Personally, I think it’s better to know. I like the process of considering information and ideas, and I think that the amount of information taken in correlates to how much you are able to generate outwards. Even if other artists have done it before, there’s always an opportunity to learn about different viewpoints and ways of thinking from all kinds of art. This gives me a chance to see my own work from different angles.
―What is your impression of how Japanese people are perceived in the United Stated?
I feel like both American and Japanese people are inclined to focus their attention on their own affairs these days. In some parts of the U.S., many think that America can take care of itself without anyone else’s help. Numerous communities are strongly divided; they seem to have lost perspective and acceptance of anything different to or outside of what they know. In Japan, we hear theories about Japan (or Japanese people) turning into an essential version of the “Galapagos Islands” – or becoming increasingly insular from the rest of the world.
I think that there are certain mindsets that are only directed inwards: things kept purely within a circle become exclusive – they do not warrant conversation in the outside world. I think that Japan shouldn’t try to make it on its own, and I feel the same way about America. Moreover, it’s preferable not to be solely preoccupied by one ideology – what’s important is the process of respecting diversity and eliminating prejudice: paying attention to your own world along with the one that exists outside of you.
―Do you have any particular competitions or art book fairs that you would recommend to aspiring photographers?
I recently completed a residency at Light Work (https://www.lightwork.org/) in Syracuse, NY. They have lab spaces for photographers, along with excellent equipment and knowledgeable staff. I think it’s great that they provide accommodation, production support, and artist grants to chosen resident artists. Many of the staff are also practicing artists, so it’s a great environment to exchange insights.
Lab space at Light Work.
―Tell us about your plans for the future. What do you want to accomplish from here on out?
I hope to share my work and ideas with the people I meet. I think that connecting and speaking with people allows us to revisit any psychological barriers we use to distance ourselves from others – such as stereotypes or power dynamics. I regularly set up gatherings at my own studio and at other places where people with interests spanning beyond just art are able to meet, and it’s something I want to continue doing. It’s good to have a place where we can discuss things in a casual setting.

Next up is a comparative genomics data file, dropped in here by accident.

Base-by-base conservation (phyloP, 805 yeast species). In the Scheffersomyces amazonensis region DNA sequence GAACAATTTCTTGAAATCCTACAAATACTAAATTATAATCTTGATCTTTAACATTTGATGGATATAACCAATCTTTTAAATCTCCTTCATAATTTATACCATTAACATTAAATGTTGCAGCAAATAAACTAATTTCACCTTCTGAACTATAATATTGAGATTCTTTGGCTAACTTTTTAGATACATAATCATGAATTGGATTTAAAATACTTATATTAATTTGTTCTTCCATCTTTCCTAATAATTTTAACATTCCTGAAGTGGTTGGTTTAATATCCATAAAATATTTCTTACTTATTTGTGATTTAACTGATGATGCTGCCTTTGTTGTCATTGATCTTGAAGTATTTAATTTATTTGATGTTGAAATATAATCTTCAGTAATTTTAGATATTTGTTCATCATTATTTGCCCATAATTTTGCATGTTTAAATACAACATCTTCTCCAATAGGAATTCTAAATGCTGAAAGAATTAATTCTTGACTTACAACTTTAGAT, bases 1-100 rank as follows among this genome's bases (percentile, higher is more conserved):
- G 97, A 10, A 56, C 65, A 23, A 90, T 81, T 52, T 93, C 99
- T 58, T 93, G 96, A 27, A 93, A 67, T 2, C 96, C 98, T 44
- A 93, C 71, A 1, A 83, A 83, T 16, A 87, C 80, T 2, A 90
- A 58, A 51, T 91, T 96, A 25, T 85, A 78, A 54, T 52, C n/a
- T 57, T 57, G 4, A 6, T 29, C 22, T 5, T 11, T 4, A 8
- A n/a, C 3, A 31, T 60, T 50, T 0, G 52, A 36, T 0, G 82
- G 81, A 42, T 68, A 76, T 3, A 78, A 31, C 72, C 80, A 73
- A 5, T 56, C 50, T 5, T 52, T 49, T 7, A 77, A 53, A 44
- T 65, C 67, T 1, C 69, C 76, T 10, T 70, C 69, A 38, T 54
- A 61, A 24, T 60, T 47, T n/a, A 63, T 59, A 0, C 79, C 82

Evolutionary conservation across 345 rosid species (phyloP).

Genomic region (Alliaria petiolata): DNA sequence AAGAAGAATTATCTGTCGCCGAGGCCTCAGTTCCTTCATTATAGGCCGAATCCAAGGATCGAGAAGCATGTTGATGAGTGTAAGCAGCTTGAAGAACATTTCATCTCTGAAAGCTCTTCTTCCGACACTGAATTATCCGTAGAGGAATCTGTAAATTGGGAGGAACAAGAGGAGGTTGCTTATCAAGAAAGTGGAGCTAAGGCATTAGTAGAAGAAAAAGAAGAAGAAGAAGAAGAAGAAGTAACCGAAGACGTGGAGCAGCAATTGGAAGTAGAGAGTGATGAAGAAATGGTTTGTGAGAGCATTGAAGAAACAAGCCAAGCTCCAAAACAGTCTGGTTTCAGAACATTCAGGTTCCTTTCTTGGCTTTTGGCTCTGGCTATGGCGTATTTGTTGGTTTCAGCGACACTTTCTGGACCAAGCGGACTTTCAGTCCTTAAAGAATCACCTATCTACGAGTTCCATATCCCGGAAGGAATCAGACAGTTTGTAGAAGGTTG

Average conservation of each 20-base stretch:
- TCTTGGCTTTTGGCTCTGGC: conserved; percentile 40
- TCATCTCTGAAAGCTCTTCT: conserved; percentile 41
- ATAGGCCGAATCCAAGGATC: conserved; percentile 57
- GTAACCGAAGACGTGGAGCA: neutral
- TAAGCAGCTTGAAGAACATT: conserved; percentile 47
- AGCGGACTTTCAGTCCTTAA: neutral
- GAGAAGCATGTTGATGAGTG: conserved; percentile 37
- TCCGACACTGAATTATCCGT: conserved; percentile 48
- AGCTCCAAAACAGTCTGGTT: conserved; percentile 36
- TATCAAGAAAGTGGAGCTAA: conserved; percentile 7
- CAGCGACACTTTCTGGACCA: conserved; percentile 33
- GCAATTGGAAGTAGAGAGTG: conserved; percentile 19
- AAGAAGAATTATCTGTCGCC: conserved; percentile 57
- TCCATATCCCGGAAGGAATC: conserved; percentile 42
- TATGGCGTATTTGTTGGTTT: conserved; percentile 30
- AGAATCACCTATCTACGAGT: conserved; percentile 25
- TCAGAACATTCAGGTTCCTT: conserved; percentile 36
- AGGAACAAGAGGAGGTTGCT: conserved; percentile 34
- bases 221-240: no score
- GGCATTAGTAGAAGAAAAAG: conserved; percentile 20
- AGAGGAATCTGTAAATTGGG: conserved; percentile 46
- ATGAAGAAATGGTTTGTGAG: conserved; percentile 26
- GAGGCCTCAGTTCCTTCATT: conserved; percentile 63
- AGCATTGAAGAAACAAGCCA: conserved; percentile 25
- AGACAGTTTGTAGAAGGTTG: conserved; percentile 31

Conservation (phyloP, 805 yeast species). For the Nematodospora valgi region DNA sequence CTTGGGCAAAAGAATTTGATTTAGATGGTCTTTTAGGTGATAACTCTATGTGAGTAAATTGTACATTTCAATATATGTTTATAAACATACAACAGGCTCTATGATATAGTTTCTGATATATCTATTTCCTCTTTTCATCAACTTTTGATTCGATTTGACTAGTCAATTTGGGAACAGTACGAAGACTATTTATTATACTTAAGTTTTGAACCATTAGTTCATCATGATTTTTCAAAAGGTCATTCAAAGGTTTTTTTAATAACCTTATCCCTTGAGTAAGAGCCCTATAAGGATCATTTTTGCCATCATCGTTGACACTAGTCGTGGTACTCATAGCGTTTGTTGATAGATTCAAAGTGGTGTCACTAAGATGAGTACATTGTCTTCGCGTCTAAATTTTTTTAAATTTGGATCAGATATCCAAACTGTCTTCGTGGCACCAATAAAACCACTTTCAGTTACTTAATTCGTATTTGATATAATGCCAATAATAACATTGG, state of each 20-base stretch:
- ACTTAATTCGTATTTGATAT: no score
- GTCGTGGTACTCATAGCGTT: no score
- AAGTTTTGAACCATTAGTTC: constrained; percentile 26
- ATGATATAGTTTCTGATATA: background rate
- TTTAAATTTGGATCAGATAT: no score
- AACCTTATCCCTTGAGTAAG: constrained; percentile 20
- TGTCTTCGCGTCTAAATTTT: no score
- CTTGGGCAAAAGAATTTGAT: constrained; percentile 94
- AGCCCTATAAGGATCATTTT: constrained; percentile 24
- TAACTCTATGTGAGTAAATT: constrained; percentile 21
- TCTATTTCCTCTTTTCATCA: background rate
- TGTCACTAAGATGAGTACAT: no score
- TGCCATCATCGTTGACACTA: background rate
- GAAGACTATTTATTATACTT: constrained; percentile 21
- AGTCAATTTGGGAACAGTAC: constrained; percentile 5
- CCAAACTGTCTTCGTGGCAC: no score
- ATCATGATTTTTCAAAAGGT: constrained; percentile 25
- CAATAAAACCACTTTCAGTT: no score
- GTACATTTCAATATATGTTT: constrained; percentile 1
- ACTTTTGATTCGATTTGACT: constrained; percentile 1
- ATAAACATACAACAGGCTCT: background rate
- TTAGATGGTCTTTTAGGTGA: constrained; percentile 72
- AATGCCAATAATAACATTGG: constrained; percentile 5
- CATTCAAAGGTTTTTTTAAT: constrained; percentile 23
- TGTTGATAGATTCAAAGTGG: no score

I’m also looking to try out something that lets me reconsider the idea of hierarchies through artwork. Utilizing hierarchies is a shortcut to define or categorize ideas, but I wonder if that always works in any place or context. For example, people prioritize different aspects of photography; like the time in which you make pictures, or how you edit them. Yet there are many cases where one can make seemingly bad pictures into interesting ones by virtue of their size or layout. I think that it is possible to see a totally different side to a work of art by removing the element of “evaluation” – such as how a photograph is said or even thought of to be “unworthy,” – for a moment and placing it together with other things. In my latest work “Melon Cream Soda Float” – now on exhibit at The Museum of Contemporary Art Tokyo – I used “pop” and “kitsch” in an attempt to render a space where hierarchy has collapsed due to distortions of visual and verbal cognition.
Melon Cream Soda Float, 2017
Born in Hyogo Prefecture, Ishino graduated from Rochester Institute of Technology in 2012 and Yale Graduate School of Art in 2014. In 2015 he received the ‘Japan Photo Award 2015’ and an honorable mention in the ‘Canon New Cosmos of Photography’. In 2017, he published his first photobook, “Rowing a Tetrapod” (MACK). Ishino is part of the “Contemporary Japanese Photography Vol. 15: Things So Faint But Real” exhibition at the Tokyo Photographic Art Museum.